Infested pub was ‘risk’ to public

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  • Top House was bottom of the list when it came to food hygiene, a court heard
  • The pub’s kitchen contained a sickening menu including stinking raw meat unfit for human consumption
  • Some food in a freezer was years past its best before date
  • Inspectors found clotted cream past its use by date and a putrefying box of porridge oats
  • A dead mouse was also found in a dustpan
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A Lancashire pub called the Top House was bottom of the list when it came to food hygiene, a court heard.

The pub’s kitchen contained a sickening menu including stinking raw meat unfit for human consumption.

There is no evidence that any of this food was sold to the public or anyone being made ill

And some food in a freezer was years past its best before date, Blackpool Magistrates Court was told.

Prosecutors said inspectors also found clotted cream past its use by date and a putrefying box of porridge oats.

Samosas were also past their use by date.

And it was an infestation of mice which had been going on a food feast with evidence that chocolate cake mix, spaghetti and mashed potato had
been gnawed, prosecutors said.

Food marked “Reduced” had been frozen and other items to eat were past their best before dates.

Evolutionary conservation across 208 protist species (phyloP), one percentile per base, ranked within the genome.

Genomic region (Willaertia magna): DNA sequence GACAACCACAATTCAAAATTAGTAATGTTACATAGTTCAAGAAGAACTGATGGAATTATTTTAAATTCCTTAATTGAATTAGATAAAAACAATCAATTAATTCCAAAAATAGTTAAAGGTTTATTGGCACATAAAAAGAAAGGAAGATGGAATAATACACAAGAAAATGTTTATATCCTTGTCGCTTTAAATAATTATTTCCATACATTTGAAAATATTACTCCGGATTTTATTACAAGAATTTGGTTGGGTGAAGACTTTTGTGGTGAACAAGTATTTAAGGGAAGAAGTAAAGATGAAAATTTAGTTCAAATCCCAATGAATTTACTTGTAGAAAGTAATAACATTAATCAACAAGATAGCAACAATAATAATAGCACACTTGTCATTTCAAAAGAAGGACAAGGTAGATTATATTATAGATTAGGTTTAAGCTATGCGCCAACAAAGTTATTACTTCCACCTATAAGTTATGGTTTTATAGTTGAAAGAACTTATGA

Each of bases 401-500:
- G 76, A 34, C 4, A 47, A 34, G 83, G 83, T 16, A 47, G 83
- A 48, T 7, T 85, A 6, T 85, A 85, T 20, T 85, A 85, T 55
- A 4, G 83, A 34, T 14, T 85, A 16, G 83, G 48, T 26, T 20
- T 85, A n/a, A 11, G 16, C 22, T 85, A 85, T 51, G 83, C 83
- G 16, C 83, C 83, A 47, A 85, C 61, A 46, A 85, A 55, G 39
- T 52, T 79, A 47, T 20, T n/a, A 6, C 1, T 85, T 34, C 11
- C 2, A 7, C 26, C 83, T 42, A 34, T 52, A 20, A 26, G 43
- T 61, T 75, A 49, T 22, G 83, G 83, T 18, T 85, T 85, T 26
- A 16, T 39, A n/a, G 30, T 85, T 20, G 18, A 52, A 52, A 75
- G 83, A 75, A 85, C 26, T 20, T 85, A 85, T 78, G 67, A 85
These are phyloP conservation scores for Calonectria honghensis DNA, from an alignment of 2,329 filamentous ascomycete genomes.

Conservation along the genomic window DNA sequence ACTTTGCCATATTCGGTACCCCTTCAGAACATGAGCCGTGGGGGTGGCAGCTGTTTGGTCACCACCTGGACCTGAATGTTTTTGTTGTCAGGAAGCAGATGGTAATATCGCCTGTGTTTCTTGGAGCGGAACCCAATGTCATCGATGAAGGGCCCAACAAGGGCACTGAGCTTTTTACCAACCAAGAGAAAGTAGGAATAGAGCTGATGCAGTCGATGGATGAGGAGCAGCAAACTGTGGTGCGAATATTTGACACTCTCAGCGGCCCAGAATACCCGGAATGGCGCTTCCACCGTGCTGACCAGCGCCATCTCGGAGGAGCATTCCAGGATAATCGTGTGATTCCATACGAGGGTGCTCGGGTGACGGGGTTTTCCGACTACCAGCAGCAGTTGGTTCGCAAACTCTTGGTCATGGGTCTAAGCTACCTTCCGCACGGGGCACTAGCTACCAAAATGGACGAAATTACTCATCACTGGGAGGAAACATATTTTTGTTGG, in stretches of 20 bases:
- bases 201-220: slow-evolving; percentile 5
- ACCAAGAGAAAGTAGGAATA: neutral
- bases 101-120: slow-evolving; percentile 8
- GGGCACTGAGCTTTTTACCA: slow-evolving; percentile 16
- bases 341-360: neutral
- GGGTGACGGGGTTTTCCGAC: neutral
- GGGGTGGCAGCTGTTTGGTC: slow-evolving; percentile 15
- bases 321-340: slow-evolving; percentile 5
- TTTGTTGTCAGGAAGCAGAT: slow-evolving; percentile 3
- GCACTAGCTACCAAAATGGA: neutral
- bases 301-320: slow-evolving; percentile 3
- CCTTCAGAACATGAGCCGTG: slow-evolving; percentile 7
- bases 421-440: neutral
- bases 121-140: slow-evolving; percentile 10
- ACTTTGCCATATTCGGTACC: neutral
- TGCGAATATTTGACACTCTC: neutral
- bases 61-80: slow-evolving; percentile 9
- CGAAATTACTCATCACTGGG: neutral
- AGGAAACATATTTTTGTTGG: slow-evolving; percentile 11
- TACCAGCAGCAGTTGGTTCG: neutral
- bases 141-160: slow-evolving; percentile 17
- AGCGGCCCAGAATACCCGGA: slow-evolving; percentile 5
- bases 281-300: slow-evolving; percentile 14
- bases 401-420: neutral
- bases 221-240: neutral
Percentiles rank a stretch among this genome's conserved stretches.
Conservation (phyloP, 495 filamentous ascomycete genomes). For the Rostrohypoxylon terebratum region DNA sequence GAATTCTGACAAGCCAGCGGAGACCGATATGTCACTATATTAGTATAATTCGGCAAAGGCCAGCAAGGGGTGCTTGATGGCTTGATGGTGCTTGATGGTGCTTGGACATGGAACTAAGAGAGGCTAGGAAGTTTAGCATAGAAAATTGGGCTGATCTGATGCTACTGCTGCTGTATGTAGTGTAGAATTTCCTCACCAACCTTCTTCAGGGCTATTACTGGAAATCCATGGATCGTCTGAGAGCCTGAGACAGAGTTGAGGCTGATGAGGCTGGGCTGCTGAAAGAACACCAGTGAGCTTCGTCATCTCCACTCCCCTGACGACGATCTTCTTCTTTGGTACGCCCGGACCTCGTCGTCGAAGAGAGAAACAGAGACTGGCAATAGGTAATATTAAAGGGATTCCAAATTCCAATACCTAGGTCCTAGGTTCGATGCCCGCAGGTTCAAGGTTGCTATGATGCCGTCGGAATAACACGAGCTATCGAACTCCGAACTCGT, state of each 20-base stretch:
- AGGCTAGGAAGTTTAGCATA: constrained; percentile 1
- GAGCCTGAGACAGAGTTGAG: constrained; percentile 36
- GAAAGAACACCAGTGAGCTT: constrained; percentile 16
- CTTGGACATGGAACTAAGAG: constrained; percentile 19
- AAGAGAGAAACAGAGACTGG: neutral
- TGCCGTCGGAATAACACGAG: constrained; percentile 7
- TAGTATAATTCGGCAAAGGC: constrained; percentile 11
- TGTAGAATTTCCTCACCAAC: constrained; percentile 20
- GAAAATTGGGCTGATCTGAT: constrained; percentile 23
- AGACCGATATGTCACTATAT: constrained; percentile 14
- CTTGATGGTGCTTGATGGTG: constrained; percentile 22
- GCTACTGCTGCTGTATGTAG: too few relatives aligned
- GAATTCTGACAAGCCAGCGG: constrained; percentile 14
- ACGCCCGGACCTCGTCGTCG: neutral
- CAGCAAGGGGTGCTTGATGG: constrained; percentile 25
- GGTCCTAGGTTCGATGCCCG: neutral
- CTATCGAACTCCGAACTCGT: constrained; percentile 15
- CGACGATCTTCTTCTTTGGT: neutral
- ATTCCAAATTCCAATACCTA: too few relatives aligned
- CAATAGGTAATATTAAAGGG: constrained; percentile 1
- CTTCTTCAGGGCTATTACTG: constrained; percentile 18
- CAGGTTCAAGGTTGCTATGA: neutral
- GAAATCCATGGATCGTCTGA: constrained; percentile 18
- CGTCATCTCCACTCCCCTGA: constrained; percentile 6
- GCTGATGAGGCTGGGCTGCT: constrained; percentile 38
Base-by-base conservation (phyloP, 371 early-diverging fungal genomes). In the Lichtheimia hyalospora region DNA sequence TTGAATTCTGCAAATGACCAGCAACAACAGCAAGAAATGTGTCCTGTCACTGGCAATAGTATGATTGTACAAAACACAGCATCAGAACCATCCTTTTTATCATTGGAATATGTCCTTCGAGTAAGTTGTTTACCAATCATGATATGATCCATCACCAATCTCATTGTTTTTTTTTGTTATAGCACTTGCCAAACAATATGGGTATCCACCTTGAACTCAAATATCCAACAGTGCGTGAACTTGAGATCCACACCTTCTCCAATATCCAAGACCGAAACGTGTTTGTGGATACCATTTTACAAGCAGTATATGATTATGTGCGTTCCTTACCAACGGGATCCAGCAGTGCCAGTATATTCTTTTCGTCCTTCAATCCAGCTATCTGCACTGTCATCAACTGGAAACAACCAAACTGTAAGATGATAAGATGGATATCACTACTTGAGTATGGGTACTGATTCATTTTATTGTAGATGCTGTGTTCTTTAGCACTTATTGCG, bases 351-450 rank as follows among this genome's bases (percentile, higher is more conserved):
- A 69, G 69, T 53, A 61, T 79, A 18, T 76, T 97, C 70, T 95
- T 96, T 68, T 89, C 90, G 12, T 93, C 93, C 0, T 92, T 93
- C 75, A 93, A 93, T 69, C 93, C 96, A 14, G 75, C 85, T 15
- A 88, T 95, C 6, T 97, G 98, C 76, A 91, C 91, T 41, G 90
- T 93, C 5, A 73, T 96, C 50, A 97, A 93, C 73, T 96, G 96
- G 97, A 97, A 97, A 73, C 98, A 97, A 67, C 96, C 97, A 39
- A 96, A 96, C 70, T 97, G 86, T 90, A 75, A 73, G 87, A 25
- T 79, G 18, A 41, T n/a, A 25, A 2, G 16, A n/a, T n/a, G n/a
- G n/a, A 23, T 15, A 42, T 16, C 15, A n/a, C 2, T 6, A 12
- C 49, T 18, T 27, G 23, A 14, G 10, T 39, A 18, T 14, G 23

And a dead mouse was also found in a dustpan.

Inspectors found storage areas at the pub on Freckleton Street, Kirkham, provided a safe haven for mice.

The landlord of the pub Robert Whinn-Tulip, 57, of Dorchester Road, North Shore admitted breaching hygiene regulations.

Anita Elliot, prosecuting for Fylde Council – which had given the pub a “nil” rating for hygiene – told Blackpool Magistrates the Top House had served food to the public and its pool team.

But a check on the premises in July last year revealed that the public were in imminent risk because of the standard of the kitchen and equipment.

Whinn-Tulip told an inspector that rodents had been dealt with when they hadn’t and that the kitchen had been closed when it remained open, the court heard.

The pub also had chickens living in the back yard.

Whinn-Tulip and his staff did mount a cleaning campaign and called in pest control.

Gary McAnulty,defending, said that kitchen was finally closed by his client who last week gave up the business handing the keys back to the brewery.

He added: “There is no evidence that any of this food was sold to the public or anyone being made ill.

“He took over the pub in 2013 and had experience of licensed premises but not of food.”

Whinn-Tulip was ordered to pay fines and costs totalling £1,341.

No one at the Top House was available for comment.